Riding Italy's Backbone
The pass sign indicates “Vado di Sole.” This means something like “The way to the sun.” I’m standing on a cleared road, and everything to the left and right is covered in five inches of fresh snow from the night. Behind the pass, the view opens onto a high plain that reminds me of Tibet. This is not southern Italy as I expected. Traveling 1,500 miles from Germany at the end of April, you count on a much warmer climate compared to central Europe. My Ducati Hyperstrada is even packed with swimming gear. Pure miscalculation.
Let’s go back. The Italian journey starts in Bologna, a city famous for its architecture and for red motorcycles. Bologna is the hometown of Ducati. After a visit to the factory halls to watch how this piece of high-end technology is assembled, I’m on my own. All of Italy is at my disposal. Bologna is located in the fertile and culturally rich plains of the river Po, but just south of it are the Apennine Mountains. Like a backbone, they stretch from here all the way to the southern end of the country. They will become my way.
First I have to make a decision. On the western side of the range, the famous lands of Tuscany lure with its splendor. On the eastern side, toward the Adriatic Sea, the region of the Marche promises mountains and less traveled routes. I opt for the latter and am rewarded immediately. The cliffs start to rise like monuments out of the green landscape. On one of them an entire country was built: San Marino.
A little farther, a small village, San Leo, sits even more spectacularly on such an outcrop. It is erected like a fortress on top of vertical rock walls. Invaders in the past must have given up in despair just from looking at it. The best thing about San Leo: I can get there by bike. A steep road carved out of the rock leads through a gate. It is narrow enough that tourist busses don’t stand a chance. Today, San Leo can defend invaders successfully, at least the ones of mass tourism from the nearby Adriatic Coast.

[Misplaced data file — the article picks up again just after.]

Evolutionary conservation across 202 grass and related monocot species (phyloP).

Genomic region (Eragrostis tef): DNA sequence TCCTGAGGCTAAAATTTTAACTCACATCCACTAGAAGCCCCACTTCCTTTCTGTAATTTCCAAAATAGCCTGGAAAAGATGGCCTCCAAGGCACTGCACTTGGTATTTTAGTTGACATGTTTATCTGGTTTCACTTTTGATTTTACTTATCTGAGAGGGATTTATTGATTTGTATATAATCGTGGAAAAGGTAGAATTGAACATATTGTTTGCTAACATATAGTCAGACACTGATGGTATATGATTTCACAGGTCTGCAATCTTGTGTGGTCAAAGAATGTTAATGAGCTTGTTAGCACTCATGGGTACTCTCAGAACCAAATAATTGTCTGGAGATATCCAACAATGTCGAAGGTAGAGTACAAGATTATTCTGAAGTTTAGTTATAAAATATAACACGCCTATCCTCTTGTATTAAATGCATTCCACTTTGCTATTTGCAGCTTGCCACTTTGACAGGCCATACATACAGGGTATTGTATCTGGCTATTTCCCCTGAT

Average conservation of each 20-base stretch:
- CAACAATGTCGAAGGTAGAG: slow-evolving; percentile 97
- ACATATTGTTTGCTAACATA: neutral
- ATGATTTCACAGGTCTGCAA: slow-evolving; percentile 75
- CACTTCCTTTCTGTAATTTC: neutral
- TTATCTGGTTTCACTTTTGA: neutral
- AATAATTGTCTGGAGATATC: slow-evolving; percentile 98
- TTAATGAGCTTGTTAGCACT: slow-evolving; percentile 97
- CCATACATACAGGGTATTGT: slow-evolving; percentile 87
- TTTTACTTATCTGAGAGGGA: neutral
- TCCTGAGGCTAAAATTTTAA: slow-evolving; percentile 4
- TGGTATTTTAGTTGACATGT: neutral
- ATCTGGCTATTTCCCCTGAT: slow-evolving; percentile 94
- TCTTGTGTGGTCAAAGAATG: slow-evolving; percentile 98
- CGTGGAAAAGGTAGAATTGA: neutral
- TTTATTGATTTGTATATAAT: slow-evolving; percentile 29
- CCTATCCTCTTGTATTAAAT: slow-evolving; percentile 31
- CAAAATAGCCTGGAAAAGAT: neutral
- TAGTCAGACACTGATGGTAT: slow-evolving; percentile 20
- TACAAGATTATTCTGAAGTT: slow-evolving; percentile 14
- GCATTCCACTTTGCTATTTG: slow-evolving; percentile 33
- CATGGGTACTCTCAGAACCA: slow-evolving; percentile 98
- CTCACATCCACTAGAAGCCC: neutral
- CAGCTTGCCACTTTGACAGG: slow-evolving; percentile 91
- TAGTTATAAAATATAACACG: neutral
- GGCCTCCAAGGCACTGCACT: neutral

The next architectural pearl of this area is Urbino. Federico II da Montefeltro, the head of the family that ruled the area for a long time, wanted to build the perfect Renaissance city. He came very close. Like the immaculate Italian architecture, the town spreads exquisitely over a hill. I just need to follow the sign “Punto Panoramico,” a promise that comes true.
Together with a few dozen students, I sit on the lawn and enjoy the view of walls and towers overlooked by the Palazzo Ducale. But there are not only dead stones here. The city, with 15,000 inhabitants, is stocked by 25,000 students each year. And the scenery seems to inspire. The famous artists Raphael and Bramante, architects of St. Peter’s Basilica in Rome, came from here. Even a pope was born in Urbino.
The roads connecting the allure of the area are addictive with hardly a straight stretch, and it takes strong discipline not to start racing. It is said that the SS 73 was the playground for Valentino Rossi. Nearby Tavullia is the pilgrimage site for fans of this racer and national hero, and it’s impossible to miss. At the entrance to town, his number, “46,” is painted on the asphalt. A fan shop and posters hanging everywhere give witness to his birthplace.
Rossi must have practiced along the Gola del Furlo many times. This beautiful 2,000-foot-deep gorge carved into the white mountains, with the turquoise river Candigliano in between, inspired the Romans 2,000 years ago when they built the Via Flaminia from Rome to the Adriatic. It is a memorable moment to use the same 140-foot tunnel—through the narrowest point of the gorge—that was carved in 76 A.D.
Between olive trees and vineyard-covered hills, I reach the base of the highest part of the Apennines. From almost zero, they rise to 9,554 feet at Corno Grande. The peak still has a decent snowcap (I don’t know yet that it will grow considerably overnight) while down where I am everything is blossoming. The small towns on top of the hills are especially charming, an invitation to stay overnight. In Loreto Aprutino, I climb a narrow alley up the hill and end at the most gorgeous castle, which has been converted into a hotel. The simple word “room” doesn’t really fit the 12-foot-high chambers overlooking snow-covered peaks.
To be continued...
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